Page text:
President Emmerson Mnangagwa signed a $3.5 billion agreement with white farmers in July this as compensation for their losses. Under the deal, they won’t be compensated for the lost land, but for the infrastructure and developments they made on their former farms.
AFP HARARE – A group of Zimbabwean liberation war veterans has filed a legal challenge against the government’s plans to compensate former white farmers whose properties were seized during controversial land reforms two decades ago.
Zimbabwe’s late ex-president Robert Mugabe launched land reforms in 2000, grabbing white-owned farms to reverse a historical land ownership imbalance that favoured the white minority population.More than 4,000 of Zimbabwe’s 4,500 white commercial farmers were evicted from their properties, which were given to black tenants.Zimbabwe’s current President Emmerson Mnangagwa signed a $3.5 billion (three billion euros) agreement with white farmers in July this year as compensation for their losses.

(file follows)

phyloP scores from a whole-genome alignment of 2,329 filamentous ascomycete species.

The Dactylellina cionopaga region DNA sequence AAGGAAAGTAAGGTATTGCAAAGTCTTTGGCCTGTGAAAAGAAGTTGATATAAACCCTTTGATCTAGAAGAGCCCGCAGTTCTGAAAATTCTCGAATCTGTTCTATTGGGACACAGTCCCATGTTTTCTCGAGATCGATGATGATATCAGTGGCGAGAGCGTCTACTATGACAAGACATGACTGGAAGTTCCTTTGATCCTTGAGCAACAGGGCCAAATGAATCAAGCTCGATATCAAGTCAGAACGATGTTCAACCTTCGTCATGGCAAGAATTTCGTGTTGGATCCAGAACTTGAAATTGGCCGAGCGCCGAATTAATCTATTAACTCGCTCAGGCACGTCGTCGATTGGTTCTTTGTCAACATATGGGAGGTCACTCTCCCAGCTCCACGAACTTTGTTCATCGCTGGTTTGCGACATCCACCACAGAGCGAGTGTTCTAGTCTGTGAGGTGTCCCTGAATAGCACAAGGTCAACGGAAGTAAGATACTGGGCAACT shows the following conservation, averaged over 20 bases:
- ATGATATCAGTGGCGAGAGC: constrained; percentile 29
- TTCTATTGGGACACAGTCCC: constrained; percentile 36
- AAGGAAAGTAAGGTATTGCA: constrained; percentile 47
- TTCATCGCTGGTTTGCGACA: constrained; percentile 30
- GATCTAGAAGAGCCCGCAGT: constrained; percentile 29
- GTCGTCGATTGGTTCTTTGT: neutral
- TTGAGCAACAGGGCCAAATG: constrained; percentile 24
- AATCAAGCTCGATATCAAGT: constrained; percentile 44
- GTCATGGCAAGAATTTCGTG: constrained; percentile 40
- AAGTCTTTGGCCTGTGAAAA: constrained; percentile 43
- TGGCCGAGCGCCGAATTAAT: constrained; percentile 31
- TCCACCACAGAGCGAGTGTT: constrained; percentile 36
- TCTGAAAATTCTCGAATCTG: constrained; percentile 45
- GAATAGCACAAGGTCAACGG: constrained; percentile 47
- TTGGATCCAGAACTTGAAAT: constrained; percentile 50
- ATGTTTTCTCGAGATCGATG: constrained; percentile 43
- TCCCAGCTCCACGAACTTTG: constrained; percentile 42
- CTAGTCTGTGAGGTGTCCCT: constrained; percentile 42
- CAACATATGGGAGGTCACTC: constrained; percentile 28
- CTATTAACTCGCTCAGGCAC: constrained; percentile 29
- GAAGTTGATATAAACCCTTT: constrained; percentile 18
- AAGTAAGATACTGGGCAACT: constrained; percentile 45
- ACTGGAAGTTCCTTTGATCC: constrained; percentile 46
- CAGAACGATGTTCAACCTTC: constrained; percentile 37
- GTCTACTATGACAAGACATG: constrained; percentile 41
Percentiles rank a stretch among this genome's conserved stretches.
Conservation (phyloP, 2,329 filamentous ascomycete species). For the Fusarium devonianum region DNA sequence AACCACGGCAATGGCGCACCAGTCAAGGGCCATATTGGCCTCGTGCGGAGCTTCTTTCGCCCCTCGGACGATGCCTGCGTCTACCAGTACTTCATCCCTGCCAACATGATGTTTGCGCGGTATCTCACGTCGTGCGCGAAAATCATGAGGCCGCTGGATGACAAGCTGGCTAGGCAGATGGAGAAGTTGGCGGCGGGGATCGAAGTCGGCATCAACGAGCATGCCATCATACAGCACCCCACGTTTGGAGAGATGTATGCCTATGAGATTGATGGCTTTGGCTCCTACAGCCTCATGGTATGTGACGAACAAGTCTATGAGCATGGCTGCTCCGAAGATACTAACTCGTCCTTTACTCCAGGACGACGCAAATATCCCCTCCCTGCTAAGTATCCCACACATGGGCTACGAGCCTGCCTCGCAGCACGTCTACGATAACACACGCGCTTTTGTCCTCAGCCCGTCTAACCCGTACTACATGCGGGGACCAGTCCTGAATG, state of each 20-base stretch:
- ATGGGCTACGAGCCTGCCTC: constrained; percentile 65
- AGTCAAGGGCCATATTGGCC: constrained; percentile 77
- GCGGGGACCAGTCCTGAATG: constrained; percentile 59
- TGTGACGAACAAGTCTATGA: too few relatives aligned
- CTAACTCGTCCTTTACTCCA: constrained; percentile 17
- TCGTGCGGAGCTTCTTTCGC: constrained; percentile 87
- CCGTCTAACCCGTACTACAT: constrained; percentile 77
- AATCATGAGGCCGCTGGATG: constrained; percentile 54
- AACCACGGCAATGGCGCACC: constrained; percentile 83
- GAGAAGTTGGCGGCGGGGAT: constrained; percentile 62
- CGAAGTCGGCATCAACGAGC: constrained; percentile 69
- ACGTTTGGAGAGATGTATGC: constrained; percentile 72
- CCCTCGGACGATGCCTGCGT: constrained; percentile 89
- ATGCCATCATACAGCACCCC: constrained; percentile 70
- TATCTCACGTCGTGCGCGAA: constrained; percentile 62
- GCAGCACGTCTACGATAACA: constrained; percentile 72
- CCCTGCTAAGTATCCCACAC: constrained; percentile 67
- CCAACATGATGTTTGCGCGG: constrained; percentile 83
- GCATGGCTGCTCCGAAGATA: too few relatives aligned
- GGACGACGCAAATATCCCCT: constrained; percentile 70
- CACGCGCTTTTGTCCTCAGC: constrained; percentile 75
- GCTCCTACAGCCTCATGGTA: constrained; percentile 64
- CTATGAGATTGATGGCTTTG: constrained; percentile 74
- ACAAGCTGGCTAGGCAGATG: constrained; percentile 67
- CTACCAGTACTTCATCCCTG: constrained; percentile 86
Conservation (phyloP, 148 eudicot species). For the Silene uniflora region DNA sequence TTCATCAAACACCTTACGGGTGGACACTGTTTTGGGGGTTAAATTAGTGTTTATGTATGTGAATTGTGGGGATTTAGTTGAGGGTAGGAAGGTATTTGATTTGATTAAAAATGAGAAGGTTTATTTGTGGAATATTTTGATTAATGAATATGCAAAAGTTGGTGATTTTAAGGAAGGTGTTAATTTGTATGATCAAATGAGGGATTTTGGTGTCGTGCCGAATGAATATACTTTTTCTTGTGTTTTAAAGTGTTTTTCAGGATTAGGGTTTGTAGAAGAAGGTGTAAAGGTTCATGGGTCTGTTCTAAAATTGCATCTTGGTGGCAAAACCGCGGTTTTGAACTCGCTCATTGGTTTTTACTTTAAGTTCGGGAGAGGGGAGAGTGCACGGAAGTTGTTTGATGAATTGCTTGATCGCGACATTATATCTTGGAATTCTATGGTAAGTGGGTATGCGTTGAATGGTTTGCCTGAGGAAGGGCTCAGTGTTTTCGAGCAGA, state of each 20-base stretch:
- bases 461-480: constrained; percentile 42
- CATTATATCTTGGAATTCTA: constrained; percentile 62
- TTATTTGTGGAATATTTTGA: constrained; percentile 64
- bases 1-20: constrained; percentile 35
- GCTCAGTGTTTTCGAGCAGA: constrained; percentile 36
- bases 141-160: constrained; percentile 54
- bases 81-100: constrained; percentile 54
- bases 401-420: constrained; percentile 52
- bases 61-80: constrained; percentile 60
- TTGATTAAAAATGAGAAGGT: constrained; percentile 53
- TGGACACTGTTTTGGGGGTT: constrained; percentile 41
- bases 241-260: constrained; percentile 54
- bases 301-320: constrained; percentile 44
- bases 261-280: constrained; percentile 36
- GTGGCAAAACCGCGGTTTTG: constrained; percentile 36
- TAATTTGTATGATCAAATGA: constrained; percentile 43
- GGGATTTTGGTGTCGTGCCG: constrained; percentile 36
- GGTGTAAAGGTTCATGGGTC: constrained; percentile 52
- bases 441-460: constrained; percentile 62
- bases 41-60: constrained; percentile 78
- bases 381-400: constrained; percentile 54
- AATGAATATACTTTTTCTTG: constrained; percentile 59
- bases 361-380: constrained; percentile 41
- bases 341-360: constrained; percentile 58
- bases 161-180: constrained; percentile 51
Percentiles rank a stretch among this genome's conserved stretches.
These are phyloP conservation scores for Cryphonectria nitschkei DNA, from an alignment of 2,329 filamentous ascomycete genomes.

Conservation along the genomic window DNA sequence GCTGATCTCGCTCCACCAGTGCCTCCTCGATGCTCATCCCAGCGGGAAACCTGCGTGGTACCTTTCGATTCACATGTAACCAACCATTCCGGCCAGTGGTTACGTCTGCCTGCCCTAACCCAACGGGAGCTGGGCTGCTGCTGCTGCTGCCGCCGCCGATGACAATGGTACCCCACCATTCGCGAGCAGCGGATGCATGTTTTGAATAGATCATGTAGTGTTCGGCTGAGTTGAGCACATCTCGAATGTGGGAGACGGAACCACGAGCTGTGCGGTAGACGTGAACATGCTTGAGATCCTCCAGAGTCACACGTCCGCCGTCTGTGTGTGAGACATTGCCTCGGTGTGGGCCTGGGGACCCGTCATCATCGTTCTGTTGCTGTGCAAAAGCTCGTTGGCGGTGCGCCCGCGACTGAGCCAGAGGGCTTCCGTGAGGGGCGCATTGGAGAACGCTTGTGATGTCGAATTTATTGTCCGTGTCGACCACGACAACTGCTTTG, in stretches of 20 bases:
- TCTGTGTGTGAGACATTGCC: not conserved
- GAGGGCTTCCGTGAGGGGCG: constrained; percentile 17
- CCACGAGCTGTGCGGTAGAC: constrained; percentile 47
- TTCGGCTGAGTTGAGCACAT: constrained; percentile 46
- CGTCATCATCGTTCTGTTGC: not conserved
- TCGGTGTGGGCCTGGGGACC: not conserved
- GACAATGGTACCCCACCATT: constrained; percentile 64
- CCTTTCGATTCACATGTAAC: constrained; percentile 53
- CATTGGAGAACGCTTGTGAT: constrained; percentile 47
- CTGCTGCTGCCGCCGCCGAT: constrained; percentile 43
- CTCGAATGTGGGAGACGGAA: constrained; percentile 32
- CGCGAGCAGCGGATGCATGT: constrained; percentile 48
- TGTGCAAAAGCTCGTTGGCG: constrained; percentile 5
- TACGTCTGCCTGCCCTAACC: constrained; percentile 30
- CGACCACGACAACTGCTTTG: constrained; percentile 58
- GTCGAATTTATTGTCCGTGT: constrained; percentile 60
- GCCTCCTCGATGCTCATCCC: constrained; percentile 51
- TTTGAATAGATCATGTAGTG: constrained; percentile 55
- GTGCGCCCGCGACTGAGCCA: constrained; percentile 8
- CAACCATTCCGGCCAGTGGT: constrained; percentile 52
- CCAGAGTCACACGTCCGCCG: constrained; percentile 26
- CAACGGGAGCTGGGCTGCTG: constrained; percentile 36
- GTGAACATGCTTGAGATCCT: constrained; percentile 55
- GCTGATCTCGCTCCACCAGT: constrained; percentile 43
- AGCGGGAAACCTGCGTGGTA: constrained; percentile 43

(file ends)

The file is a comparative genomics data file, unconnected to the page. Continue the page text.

Under the deal, they won’t be compensated for the lost land, but for the infrastructure and developments they made on their former farms.No payouts have been given yet, but the reconciliation attempts have sparked uproar among liberation war veterans who led the sometimes violent farm seizures.Last week, a dozen former fighters filed an application with the High Court against Mnangagwa’s administration.
In an affidavit dated 10 September but seen by AFP on Thursday, the veterans accused the government of prioritising “white settler” grievances over compensation for losses they incurred during the 1972-1979 liberation struggle.The group said white farmers’ “recent concerns” were considered “more deserving of attention” than problems faced by the black population from the “pre-colonial… to post-independence period”.
The matter is yet to be heard by the court.
Around 27,000 people died in a 1972-1979 war against British colonial rule, which ended in 1980.Most of those killed were black Zimbabweans fighting a minority white regime led by Ian Smith.Mugabe came to power in 1980 and ruled the southern African country for almost four decades, until he was ousted by a military coup in 2017.Both Mugabe and his successor Mnangagwa had vowed never to reverse the land reforms.
The farm grabs brought Zimbabwe’s agricultural production to its knees, and contributed to its long-running economic woes.